Over Mount Fuji – Chapter 38 –

An Epic NovelWhen Byron, Nobuko and Wulfstein reached Sakura, the wind had intensified, knocking down trees. Inside, the villa creaked; the walls rattled and the lamps swayed. He grabbed Nobuko’s hand, squeezed it and ran to the window. As the wind howled, columns of red ash, smoke and rocks spewed skyward. A blitz of flares burst in quick succession.

“Mt. Fuji—it’s back!” Nobuko said, pointing, but nothing could erase the fear in her grief-stricken eyes.

“What?” Byron said. “That’s impossible.”

“How can that be?” Wulfstein scowled.

Byron searched over the horizon; his vision blurred. How could the sacred mountain vanish and come back in such a manner? After snatching the TV remote, he surfed through the channels. Nothing. Only static.

“Ee-eek! Ee-eek!” came the sound from EQ-Lun in the lounge. A network of seismometers around the archipelago had picked up volcanic tremors. Wulfstein turned to look. “Blo-o-op! Blo-o-op!” replaced the eek sound. He rushed to switch on his laptop. An orange outline of the archipelago appeared.

Byron leaned forward to the laptop. In despair, his vision blurred again, so he closed his eyes for a moment. When he opened his eyes, the orange lights had changed to red.

More explosions shook the ground. The lights flickered, the screen blackened and then returned. But the cursor vanished when the eek sounded again. An image emerged but wavered into a vague reddish outline of the Japanese archipelago. The red color changed to pink.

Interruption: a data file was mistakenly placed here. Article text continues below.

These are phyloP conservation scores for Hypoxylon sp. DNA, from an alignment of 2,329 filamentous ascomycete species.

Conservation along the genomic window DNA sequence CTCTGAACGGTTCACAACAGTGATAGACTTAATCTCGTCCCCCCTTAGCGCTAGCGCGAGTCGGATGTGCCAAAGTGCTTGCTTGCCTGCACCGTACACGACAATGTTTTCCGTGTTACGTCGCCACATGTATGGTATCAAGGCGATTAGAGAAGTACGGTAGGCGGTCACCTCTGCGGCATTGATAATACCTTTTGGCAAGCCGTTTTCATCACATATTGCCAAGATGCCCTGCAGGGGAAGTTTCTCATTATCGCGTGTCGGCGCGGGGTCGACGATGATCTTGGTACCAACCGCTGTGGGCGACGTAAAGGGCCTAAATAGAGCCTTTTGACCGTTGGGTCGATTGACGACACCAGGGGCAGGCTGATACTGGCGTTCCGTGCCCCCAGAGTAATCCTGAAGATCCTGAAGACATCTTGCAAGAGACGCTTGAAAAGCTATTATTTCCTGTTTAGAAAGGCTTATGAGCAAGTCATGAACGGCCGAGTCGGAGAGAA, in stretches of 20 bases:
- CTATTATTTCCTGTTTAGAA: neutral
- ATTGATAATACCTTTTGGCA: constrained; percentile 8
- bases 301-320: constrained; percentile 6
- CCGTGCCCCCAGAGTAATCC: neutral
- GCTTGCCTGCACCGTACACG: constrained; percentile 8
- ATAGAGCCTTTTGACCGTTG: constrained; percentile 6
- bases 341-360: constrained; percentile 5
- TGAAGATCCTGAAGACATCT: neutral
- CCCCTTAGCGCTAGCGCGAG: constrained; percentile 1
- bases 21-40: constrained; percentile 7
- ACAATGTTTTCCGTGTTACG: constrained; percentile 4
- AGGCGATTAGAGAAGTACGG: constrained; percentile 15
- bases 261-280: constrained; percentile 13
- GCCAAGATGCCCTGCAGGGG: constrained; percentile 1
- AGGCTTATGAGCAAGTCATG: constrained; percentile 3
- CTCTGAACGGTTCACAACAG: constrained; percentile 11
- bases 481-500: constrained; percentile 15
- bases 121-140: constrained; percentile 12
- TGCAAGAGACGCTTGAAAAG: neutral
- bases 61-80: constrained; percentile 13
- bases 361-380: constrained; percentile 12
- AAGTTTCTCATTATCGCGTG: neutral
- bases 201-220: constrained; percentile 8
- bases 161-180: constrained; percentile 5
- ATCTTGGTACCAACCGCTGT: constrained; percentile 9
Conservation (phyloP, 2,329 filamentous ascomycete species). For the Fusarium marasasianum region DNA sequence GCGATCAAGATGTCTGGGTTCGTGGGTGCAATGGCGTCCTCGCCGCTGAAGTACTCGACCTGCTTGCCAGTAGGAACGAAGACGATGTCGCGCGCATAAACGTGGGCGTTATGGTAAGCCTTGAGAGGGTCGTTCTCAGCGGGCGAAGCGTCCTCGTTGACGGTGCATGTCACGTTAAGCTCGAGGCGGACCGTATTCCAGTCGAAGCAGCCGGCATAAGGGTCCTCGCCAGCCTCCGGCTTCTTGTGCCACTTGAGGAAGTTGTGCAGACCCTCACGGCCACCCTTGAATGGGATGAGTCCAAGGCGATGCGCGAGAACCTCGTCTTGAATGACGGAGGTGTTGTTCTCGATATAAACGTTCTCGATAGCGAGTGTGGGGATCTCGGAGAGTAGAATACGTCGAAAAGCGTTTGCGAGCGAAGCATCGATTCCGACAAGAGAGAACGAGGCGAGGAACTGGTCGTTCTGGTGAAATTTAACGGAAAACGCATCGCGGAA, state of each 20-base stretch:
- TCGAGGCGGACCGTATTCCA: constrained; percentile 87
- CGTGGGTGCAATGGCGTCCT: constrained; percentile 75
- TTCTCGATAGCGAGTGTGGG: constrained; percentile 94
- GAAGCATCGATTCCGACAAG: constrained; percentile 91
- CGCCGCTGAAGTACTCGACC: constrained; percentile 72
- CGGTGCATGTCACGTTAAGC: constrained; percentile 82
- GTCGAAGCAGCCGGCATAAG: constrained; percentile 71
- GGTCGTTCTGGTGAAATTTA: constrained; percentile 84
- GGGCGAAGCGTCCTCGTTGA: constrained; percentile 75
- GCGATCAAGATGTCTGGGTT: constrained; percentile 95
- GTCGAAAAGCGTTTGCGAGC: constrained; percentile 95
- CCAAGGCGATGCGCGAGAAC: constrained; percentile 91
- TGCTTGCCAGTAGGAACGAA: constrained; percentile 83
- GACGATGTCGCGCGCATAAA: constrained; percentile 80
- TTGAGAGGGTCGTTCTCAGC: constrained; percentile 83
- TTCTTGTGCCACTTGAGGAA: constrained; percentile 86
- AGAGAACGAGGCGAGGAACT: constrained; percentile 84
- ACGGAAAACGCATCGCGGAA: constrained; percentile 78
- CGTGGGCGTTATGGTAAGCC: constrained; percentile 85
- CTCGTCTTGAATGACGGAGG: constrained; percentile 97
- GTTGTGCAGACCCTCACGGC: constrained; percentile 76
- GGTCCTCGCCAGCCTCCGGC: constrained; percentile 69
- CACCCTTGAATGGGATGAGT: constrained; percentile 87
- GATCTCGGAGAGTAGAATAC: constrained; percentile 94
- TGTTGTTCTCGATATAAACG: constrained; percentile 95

Wulfstein’s finger traced the outline. “The foundation is crumbling.”

The archipelago rocked. He manipulated the pointer, clicked, and the screen zoomed in to an aerial close-up of central Honshu. An unearthly image of a landscape appeared, a rough terrain of oddly shaped peaks and valleys. Again, the image moved.

Wulfstein tapped a few keys and the whole archipelago came into view. He magnified the scene, and by extrapolating the numerous dots, revealed a vague octagonal structure. He zoomed further, and a cross-section of a four-limbed creature appeared.

Byron and Nobuko stared at the screen; their arms entwined.

“What’s that?” Nobuko asked. “It looks like some kind of a creature—oh!” Her voice cracked.

“What do you think it is?” Byron asked.

Wulfstein gasped. “The earth is disintegrating.”

The screen flickered. The pink lines reappeared, showing a chain of islands.

Wulfstein murmured something; he tapped the keyboard again and the distinct image shuddered. The rumbling wind around them added to the horror of the image. Sakura’s lights flickered again.

Another eruption and a low roar emanated from the mountains. Sakura shook, and Byron limped to the window. Asphalt-like rocks fell in successive showers as though subterranean caverns collapsed upon themselves, creating more shocks. He staggered back. “Let’s have a clearer look.”

Wulfstein clicked again. An outline of a reptile floated across the view, then it faded and vanished. The image returned, its body joined by a curved tail, covered with a chalky glaze of silt. Its huge eyes jutted from an angular head.